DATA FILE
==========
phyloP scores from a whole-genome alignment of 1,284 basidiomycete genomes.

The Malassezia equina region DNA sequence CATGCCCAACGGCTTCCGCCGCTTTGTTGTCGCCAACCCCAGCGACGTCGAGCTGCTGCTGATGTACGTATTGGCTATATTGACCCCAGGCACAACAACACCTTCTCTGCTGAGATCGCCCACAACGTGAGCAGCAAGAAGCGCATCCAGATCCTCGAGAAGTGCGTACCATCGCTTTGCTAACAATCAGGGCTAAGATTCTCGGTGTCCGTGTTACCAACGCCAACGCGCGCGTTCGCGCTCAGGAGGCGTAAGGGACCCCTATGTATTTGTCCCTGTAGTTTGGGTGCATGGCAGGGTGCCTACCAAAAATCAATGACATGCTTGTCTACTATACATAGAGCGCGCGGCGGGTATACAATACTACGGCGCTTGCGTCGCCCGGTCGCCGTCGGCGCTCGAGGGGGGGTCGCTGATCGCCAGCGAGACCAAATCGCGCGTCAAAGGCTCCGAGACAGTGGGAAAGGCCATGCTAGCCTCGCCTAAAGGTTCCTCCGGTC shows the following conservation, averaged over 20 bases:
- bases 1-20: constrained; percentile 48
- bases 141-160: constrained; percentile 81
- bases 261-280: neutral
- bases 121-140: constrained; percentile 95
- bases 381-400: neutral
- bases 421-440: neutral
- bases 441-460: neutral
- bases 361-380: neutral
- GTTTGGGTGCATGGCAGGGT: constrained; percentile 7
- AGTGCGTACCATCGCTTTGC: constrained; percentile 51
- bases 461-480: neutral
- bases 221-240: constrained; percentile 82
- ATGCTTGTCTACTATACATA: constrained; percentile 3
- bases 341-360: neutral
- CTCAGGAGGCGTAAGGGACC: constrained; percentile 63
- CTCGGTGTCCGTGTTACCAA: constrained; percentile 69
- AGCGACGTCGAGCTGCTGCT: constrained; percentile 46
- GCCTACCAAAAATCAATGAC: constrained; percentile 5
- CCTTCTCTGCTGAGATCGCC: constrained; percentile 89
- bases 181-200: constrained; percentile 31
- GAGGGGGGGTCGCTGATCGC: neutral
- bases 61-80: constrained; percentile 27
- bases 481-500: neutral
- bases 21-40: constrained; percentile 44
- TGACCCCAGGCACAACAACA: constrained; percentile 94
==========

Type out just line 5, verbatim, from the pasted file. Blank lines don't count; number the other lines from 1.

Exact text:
- bases 261-280: neutral